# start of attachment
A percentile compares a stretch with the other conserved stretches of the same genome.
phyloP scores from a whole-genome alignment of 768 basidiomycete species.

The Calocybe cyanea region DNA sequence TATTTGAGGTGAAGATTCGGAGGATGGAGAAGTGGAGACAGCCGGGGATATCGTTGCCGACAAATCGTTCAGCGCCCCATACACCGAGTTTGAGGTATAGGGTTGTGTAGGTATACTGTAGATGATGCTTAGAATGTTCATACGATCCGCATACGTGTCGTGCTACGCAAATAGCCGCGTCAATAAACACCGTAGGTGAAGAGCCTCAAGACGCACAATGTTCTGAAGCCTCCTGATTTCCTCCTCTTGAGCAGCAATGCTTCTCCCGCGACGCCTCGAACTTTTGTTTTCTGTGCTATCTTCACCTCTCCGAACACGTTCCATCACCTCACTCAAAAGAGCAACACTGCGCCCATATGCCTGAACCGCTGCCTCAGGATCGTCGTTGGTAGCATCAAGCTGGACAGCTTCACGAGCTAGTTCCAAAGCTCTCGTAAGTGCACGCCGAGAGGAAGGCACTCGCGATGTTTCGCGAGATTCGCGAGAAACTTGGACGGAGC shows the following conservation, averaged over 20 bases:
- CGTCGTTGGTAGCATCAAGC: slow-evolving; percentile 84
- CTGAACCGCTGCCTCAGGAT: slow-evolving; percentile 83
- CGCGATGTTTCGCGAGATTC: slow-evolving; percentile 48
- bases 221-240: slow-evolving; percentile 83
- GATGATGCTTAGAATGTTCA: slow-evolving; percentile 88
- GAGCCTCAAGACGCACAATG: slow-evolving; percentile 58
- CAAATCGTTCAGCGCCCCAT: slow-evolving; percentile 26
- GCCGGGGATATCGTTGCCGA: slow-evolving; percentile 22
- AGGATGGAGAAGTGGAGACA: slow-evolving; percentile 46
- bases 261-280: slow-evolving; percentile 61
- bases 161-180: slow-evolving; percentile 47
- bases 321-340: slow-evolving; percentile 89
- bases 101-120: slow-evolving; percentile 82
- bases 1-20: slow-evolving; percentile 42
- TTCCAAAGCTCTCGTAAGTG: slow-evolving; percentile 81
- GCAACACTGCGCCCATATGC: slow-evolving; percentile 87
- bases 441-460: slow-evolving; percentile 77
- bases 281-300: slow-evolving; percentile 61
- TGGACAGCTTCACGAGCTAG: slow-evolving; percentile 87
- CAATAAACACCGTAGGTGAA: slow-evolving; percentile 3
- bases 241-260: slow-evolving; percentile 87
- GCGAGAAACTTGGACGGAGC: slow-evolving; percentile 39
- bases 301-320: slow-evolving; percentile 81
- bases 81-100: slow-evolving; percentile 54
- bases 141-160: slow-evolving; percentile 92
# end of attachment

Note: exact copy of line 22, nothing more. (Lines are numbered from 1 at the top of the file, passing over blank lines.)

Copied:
- TGGACAGCTTCACGAGCTAG: slow-evolving; percentile 87